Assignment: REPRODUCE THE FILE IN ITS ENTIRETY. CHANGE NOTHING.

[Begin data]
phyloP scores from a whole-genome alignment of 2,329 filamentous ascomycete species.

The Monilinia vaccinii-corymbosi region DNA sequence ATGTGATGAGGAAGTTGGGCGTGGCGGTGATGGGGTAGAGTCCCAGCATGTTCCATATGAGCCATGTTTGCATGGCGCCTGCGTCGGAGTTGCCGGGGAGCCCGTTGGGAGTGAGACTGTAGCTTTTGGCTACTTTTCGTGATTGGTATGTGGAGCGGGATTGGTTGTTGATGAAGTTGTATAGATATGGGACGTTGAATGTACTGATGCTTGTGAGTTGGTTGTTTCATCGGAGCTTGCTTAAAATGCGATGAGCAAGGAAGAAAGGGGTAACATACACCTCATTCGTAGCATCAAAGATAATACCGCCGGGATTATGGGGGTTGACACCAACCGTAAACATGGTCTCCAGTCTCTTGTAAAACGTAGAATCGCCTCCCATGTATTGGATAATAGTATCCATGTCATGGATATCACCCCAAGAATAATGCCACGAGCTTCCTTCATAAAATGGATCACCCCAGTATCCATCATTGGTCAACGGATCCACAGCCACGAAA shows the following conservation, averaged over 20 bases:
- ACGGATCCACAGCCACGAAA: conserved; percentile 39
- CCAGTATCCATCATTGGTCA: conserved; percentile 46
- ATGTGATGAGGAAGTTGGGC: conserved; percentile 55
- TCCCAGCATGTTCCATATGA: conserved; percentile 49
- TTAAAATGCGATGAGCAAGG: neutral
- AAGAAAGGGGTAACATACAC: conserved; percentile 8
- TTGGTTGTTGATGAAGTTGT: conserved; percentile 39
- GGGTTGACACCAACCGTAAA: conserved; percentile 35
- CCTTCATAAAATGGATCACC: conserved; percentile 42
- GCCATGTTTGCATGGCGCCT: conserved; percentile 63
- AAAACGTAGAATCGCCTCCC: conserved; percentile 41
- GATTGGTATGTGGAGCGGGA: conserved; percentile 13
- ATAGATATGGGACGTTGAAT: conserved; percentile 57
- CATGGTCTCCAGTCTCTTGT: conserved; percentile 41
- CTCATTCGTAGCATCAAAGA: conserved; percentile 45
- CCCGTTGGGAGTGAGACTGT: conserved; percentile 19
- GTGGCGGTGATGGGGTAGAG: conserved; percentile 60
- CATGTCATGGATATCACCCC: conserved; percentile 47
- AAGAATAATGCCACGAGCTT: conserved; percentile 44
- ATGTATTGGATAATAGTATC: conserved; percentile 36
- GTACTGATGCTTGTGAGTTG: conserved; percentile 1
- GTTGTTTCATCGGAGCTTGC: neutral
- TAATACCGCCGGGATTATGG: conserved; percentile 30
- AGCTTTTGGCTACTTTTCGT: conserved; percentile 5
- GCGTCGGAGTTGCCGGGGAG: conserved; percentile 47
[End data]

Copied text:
phyloP scores from a whole-genome alignment of 2,329 filamentous ascomycete species.

The Monilinia vaccinii-corymbosi region DNA sequence ATGTGATGAGGAAGTTGGGCGTGGCGGTGATGGGGTAGAGTCCCAGCATGTTCCATATGAGCCATGTTTGCATGGCGCCTGCGTCGGAGTTGCCGGGGAGCCCGTTGGGAGTGAGACTGTAGCTTTTGGCTACTTTTCGTGATTGGTATGTGGAGCGGGATTGGTTGTTGATGAAGTTGTATAGATATGGGACGTTGAATGTACTGATGCTTGTGAGTTGGTTGTTTCATCGGAGCTTGCTTAAAATGCGATGAGCAAGGAAGAAAGGGGTAACATACACCTCATTCGTAGCATCAAAGATAATACCGCCGGGATTATGGGGGTTGACACCAACCGTAAACATGGTCTCCAGTCTCTTGTAAAACGTAGAATCGCCTCCCATGTATTGGATAATAGTATCCATGTCATGGATATCACCCCAAGAATAATGCCACGAGCTTCCTTCATAAAATGGATCACCCCAGTATCCATCATTGGTCAACGGATCCACAGCCACGAAA shows the following conservation, averaged over 20 bases:
- ACGGATCCACAGCCACGAAA: conserved; percentile 39
- CCAGTATCCATCATTGGTCA: conserved; percentile 46
- ATGTGATGAGGAAGTTGGGC: conserved; percentile 55
- TCCCAGCATGTTCCATATGA: conserved; percentile 49
- TTAAAATGCGATGAGCAAGG: neutral
- AAGAAAGGGGTAACATACAC: conserved; percentile 8
- TTGGTTGTTGATGAAGTTGT: conserved; percentile 39
- GGGTTGACACCAACCGTAAA: conserved; percentile 35
- CCTTCATAAAATGGATCACC: conserved; percentile 42
- GCCATGTTTGCATGGCGCCT: conserved; percentile 63
- AAAACGTAGAATCGCCTCCC: conserved; percentile 41
- GATTGGTATGTGGAGCGGGA: conserved; percentile 13
- ATAGATATGGGACGTTGAAT: conserved; percentile 57
- CATGGTCTCCAGTCTCTTGT: conserved; percentile 41
- CTCATTCGTAGCATCAAAGA: conserved; percentile 45
- CCCGTTGGGAGTGAGACTGT: conserved; percentile 19
- GTGGCGGTGATGGGGTAGAG: conserved; percentile 60
- CATGTCATGGATATCACCCC: conserved; percentile 47
- AAGAATAATGCCACGAGCTT: conserved; percentile 44
- ATGTATTGGATAATAGTATC: conserved; percentile 36
- GTACTGATGCTTGTGAGTTG: conserved; percentile 1
- GTTGTTTCATCGGAGCTTGC: neutral
- TAATACCGCCGGGATTATGG: conserved; percentile 30
- AGCTTTTGGCTACTTTTCGT: conserved; percentile 5
- GCGTCGGAGTTGCCGGGGAG: conserved; percentile 47